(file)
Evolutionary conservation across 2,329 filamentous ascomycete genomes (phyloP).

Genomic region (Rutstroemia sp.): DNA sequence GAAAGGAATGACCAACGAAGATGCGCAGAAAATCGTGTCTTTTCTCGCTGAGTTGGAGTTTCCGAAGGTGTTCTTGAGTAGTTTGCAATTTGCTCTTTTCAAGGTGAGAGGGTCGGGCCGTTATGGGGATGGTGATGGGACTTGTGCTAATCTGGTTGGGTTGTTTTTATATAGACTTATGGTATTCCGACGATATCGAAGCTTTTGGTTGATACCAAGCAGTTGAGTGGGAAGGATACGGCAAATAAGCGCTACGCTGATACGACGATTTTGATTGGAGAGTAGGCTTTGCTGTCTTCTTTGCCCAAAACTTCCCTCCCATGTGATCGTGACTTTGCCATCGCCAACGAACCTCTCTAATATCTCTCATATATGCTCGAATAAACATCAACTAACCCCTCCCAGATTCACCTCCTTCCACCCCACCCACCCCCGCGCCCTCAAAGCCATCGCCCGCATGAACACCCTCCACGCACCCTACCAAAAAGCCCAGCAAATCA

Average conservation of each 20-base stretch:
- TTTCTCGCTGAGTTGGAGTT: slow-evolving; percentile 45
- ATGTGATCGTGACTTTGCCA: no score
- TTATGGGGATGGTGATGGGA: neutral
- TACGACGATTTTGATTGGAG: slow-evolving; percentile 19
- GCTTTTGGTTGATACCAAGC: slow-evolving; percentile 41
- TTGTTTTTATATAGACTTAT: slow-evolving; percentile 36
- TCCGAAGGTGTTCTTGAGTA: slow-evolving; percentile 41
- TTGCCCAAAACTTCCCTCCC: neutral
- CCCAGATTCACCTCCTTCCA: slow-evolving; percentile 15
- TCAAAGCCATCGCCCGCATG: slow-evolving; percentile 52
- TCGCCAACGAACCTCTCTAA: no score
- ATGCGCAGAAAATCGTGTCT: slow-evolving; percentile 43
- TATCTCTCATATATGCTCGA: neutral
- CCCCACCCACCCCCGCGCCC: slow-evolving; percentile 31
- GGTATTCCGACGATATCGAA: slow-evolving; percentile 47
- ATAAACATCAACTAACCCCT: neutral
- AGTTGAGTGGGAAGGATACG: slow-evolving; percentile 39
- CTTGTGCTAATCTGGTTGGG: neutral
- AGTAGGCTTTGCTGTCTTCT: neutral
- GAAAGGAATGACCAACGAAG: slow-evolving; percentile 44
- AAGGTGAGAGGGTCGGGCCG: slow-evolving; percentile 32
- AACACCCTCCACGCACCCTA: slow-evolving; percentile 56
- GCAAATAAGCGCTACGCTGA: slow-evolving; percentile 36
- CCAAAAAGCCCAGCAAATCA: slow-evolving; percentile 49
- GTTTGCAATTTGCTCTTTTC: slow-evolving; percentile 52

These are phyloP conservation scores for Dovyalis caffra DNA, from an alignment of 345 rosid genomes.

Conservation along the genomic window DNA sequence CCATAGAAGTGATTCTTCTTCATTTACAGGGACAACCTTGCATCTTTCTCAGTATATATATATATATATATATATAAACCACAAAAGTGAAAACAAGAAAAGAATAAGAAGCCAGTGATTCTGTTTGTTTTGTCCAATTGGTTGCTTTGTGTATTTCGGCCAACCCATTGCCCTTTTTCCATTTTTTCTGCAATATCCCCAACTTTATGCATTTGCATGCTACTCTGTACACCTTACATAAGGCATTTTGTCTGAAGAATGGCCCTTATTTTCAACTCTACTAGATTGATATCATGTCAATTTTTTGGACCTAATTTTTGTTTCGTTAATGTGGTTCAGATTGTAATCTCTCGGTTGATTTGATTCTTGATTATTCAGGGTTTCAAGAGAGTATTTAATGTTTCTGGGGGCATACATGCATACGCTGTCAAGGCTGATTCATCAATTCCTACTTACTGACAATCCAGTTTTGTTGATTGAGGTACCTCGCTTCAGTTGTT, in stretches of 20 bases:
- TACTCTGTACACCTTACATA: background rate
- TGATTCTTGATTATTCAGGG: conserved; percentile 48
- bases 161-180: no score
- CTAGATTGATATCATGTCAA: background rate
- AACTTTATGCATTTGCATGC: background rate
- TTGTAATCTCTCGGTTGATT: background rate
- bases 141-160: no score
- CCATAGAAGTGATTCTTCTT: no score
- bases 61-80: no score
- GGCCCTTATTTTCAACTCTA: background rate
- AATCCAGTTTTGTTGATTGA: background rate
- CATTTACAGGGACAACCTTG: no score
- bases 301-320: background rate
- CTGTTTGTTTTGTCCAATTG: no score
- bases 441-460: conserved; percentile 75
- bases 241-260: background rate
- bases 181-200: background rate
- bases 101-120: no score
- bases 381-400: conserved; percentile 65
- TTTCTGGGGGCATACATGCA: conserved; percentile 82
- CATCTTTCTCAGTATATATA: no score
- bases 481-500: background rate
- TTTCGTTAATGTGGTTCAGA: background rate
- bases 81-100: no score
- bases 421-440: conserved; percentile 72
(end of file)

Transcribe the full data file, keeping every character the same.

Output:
Evolutionary conservation across 2,329 filamentous ascomycete genomes (phyloP).

Genomic region (Rutstroemia sp.): DNA sequence GAAAGGAATGACCAACGAAGATGCGCAGAAAATCGTGTCTTTTCTCGCTGAGTTGGAGTTTCCGAAGGTGTTCTTGAGTAGTTTGCAATTTGCTCTTTTCAAGGTGAGAGGGTCGGGCCGTTATGGGGATGGTGATGGGACTTGTGCTAATCTGGTTGGGTTGTTTTTATATAGACTTATGGTATTCCGACGATATCGAAGCTTTTGGTTGATACCAAGCAGTTGAGTGGGAAGGATACGGCAAATAAGCGCTACGCTGATACGACGATTTTGATTGGAGAGTAGGCTTTGCTGTCTTCTTTGCCCAAAACTTCCCTCCCATGTGATCGTGACTTTGCCATCGCCAACGAACCTCTCTAATATCTCTCATATATGCTCGAATAAACATCAACTAACCCCTCCCAGATTCACCTCCTTCCACCCCACCCACCCCCGCGCCCTCAAAGCCATCGCCCGCATGAACACCCTCCACGCACCCTACCAAAAAGCCCAGCAAATCA

Average conservation of each 20-base stretch:
- TTTCTCGCTGAGTTGGAGTT: slow-evolving; percentile 45
- ATGTGATCGTGACTTTGCCA: no score
- TTATGGGGATGGTGATGGGA: neutral
- TACGACGATTTTGATTGGAG: slow-evolving; percentile 19
- GCTTTTGGTTGATACCAAGC: slow-evolving; percentile 41
- TTGTTTTTATATAGACTTAT: slow-evolving; percentile 36
- TCCGAAGGTGTTCTTGAGTA: slow-evolving; percentile 41
- TTGCCCAAAACTTCCCTCCC: neutral
- CCCAGATTCACCTCCTTCCA: slow-evolving; percentile 15
- TCAAAGCCATCGCCCGCATG: slow-evolving; percentile 52
- TCGCCAACGAACCTCTCTAA: no score
- ATGCGCAGAAAATCGTGTCT: slow-evolving; percentile 43
- TATCTCTCATATATGCTCGA: neutral
- CCCCACCCACCCCCGCGCCC: slow-evolving; percentile 31
- GGTATTCCGACGATATCGAA: slow-evolving; percentile 47
- ATAAACATCAACTAACCCCT: neutral
- AGTTGAGTGGGAAGGATACG: slow-evolving; percentile 39
- CTTGTGCTAATCTGGTTGGG: neutral
- AGTAGGCTTTGCTGTCTTCT: neutral
- GAAAGGAATGACCAACGAAG: slow-evolving; percentile 44
- AAGGTGAGAGGGTCGGGCCG: slow-evolving; percentile 32
- AACACCCTCCACGCACCCTA: slow-evolving; percentile 56
- GCAAATAAGCGCTACGCTGA: slow-evolving; percentile 36
- CCAAAAAGCCCAGCAAATCA: slow-evolving; percentile 49
- GTTTGCAATTTGCTCTTTTC: slow-evolving; percentile 52

These are phyloP conservation scores for Dovyalis caffra DNA, from an alignment of 345 rosid genomes.

Conservation along the genomic window DNA sequence CCATAGAAGTGATTCTTCTTCATTTACAGGGACAACCTTGCATCTTTCTCAGTATATATATATATATATATATATAAACCACAAAAGTGAAAACAAGAAAAGAATAAGAAGCCAGTGATTCTGTTTGTTTTGTCCAATTGGTTGCTTTGTGTATTTCGGCCAACCCATTGCCCTTTTTCCATTTTTTCTGCAATATCCCCAACTTTATGCATTTGCATGCTACTCTGTACACCTTACATAAGGCATTTTGTCTGAAGAATGGCCCTTATTTTCAACTCTACTAGATTGATATCATGTCAATTTTTTGGACCTAATTTTTGTTTCGTTAATGTGGTTCAGATTGTAATCTCTCGGTTGATTTGATTCTTGATTATTCAGGGTTTCAAGAGAGTATTTAATGTTTCTGGGGGCATACATGCATACGCTGTCAAGGCTGATTCATCAATTCCTACTTACTGACAATCCAGTTTTGTTGATTGAGGTACCTCGCTTCAGTTGTT, in stretches of 20 bases:
- TACTCTGTACACCTTACATA: background rate
- TGATTCTTGATTATTCAGGG: conserved; percentile 48
- bases 161-180: no score
- CTAGATTGATATCATGTCAA: background rate
- AACTTTATGCATTTGCATGC: background rate
- TTGTAATCTCTCGGTTGATT: background rate
- bases 141-160: no score
- CCATAGAAGTGATTCTTCTT: no score
- bases 61-80: no score
- GGCCCTTATTTTCAACTCTA: background rate
- AATCCAGTTTTGTTGATTGA: background rate
- CATTTACAGGGACAACCTTG: no score
- bases 301-320: background rate
- CTGTTTGTTTTGTCCAATTG: no score
- bases 441-460: conserved; percentile 75
- bases 241-260: background rate
- bases 181-200: background rate
- bases 101-120: no score
- bases 381-400: conserved; percentile 65
- TTTCTGGGGGCATACATGCA: conserved; percentile 82
- CATCTTTCTCAGTATATATA: no score
- bases 481-500: background rate
- TTTCGTTAATGTGGTTCAGA: background rate
- bases 81-100: no score
- bases 421-440: conserved; percentile 72